David R. Knechtges

Mei Sheng 枚乘 (or Cheng), (d. ca. 140 b.c.e.), zi Shu

Ancient and Early Medieval Chinese Literature

Western Han writer.

Mei Sheng’s natal place was Huaiyin 淮陰 (modern Huaiyin, Jiangsu). Huaiyin was a fief that was given to the famous strategist Han Xin 韓信 in 201 b.c.e. It was abolished in 191 b.c.e. and made a part of the Wu kingdom. In 195 b.c.e. Liu Pi 劉濞, who was the son of an elder brother of Liu Bang, was enfeoffed as King of Wu (r. 195–154 b.c.e.). Mei Sheng served as gentleman of the palace at the court of Liu Pi. Liu Pi had long harbored a grudge against Emperor Jing (r. 157–141 b.c.e.). While the emperor was heir-designate, he killed Liu Pi’s son with a game board. Wu was the strongest and richest of the vassal kingdoms (it had abundant copper reserves). Liu Pi began secretly to plan a revolt against the central authority. Mei Sheng sent him several petitions trying to dissuade him from this plan.

When Liu Pi refused to accept Mei Sheng’s advice, Mei left for Liang. At Liang, Mei Sheng joined the court of Liu Wu 劉武 (r. 168–144), also known by his posthumous name of King Xiao 孝王. Liu Wu was the son of Emperor Wen (r. 180–157 b.c.e.) He was one of the favorites of both Emperor Wen and his mother Empress Dowager Dou 竇太后 (d. 135 b.c.e.). In January 154 b.c.e. Liu Pi led an insurrection of seven kingdoms against Emperor Jing. Depending on which source one consults, the revolt was put down within two or three months. Liu Wu remained loyal to the emperor, and even sent an army to delay the march of the rebel forces.

After the revolt of the seven kingdoms was suppressed, Liu Wu began to recruit writers and scholars to his court. Liu Wu collected numerous precious objects. He reputedly possessed as many gems and precious objects as the emperor himself. The Liang treasury contained nearly 100,000,000 in gold and cash. Liu Wu also made his capital of Suiyang 睢陽 (south of modern Shangqiu, Henan) into one of the largest and most beautiful cities in the empire.

Mei Sheng joined a group of distinguished writers who included Zou Yang 鄒陽 (fl. 150 b.c.e.), who also had served at Liu Pi’s court. The names of the other writers are Yang Sheng 羊勝 (fl. 150 b.c.e.) and Gongsun Gui 公孫詭 (d. ca. 149 b.c.e.), who like Zou Yang came from the Qi area. There were also a man from Wu: Zhuang Ji 莊忌 (fl. 157 b.c.e.), also known as Yan Ji 嚴忌, and Zhuang Fuzi 莊夫子. Sima Xiangru 司馬相如 (179–117 b.c.e.) from Shu came to this court somewhat later.

Shortly after Mei Sheng arrived in Liang, early in Emperor Jing’s reign, Mei was appointed chief commandant of Hongnong 弘農. However, Mei did not find this post to his liking, and he resigned on “grounds of illness.” He then returned to Liang. According to the Han shu (51.2365), “the Liang retainers all excelled in composing cifu, and Sheng was the best of them.” Mei Sheng remained in Liang for about ten years until Liu Wu died in 144 b.c.e. He then returned to his home in Huaiyin.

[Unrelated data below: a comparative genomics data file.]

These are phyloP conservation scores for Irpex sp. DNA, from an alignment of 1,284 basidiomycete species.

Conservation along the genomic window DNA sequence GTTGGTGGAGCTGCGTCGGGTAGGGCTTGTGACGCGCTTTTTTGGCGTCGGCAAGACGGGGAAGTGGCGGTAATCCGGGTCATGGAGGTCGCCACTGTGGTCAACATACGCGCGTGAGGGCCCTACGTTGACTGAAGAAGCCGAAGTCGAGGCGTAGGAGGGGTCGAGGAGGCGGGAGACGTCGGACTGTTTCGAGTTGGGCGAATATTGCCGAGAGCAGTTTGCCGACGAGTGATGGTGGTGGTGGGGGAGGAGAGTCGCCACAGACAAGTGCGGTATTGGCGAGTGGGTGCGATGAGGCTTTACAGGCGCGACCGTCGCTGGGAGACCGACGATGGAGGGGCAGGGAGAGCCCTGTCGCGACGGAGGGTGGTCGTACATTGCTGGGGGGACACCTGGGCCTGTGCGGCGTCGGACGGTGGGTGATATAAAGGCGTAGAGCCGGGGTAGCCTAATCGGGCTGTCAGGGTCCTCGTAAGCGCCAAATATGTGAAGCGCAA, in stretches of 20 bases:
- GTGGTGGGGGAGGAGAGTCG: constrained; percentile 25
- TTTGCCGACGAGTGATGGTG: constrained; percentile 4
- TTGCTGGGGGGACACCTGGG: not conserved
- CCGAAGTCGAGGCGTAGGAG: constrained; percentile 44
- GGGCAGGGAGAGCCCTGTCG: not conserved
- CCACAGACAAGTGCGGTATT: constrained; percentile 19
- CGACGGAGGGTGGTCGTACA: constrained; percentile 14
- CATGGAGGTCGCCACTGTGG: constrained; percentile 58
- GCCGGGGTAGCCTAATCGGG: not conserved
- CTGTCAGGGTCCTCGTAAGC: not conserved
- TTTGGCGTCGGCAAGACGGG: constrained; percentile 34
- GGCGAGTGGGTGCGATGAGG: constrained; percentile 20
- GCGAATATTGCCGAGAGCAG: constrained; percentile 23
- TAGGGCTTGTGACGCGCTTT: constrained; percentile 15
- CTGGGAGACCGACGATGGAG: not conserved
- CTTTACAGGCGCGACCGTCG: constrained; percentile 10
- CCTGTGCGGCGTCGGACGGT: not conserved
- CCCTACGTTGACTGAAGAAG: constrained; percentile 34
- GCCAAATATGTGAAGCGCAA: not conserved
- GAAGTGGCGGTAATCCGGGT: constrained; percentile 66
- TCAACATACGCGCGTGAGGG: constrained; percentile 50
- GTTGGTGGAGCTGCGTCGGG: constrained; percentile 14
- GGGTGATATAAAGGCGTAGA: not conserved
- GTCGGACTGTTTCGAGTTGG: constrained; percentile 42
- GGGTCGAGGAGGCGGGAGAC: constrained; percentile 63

Emperor Wu (r. 141–87 b.c.e.) had known of Mei Sheng’s reputation ever since he was heir-designate. When he became emperor in 141 b.c.e., he sent a special carriage to carry the aged Mei Sheng to the capital. Mei died en route. The emperor then asked about Mei’s sons, but none of them had any literary skill. Sometime later, Mei Gao 枚皐 (fl. ca. 140 b.c.e.), a son of Mei Sheng’s concubine whom Mei Sheng took while living in Liang obtained employment at Emperor Wu’s court. Mei Gao was the most prolific fu writer of the Western Han.

Mei Sheng is best known for his long fu titled “Qi fa” 七發 or “Seven Stimuli.” Although there is no way to date the piece precisely, it certainly is earlier than any of the extant poems of Sima Xiangru. The piece, which is presented in a story frame like that of the Warring States persuasion, begins with a long prose section that introduces the dramatis personae: the heir designate of the kingdom of Chu, who is suffering from an illness brought on by excessive indulgence, and his guest, a scholar from Wu, who offers to suggest a cure for the young man’s ailment. The scholar informs him that since his illness is the result of overindulgence, a medical treatment would be ineffective. The only way the prince can be cured is if he listens to the suasive force of “essential words and marvelous doctrines” (yaoyan miaodao 要言妙道). The guest then proceeds to enumerate a series of seven enticements that ostensibly are designed to rouse the crown prince from his sickbed. The first six enticements are versified descriptions of various pleasures that the guest invites the prince to enjoy. They include in order: (1) music, (2) a banquet, (3) a chariot race, (4) an excursion to a scenic place, (5) a hunt, (6) a view of the spectacular tidal bore of the Qu River of Guangling. At the conclusion of each of these tantalizing descriptions, the guest asks the prince if he wishes to rise from his bed and participate. After the first four enticements, he replies that he is too ill to rise. The fifth enticement, a stirring description of a hunt, almost succeeds in reviving him. After hearing of the tidal bore that even has curative powers, the prince remains as sick as before. Thus, it takes the final enticement, the promise to introduce the prince to the “essential words and marvelous doctrines” 要言妙道 of great sages and philosophers, to rouse him from his sickbed.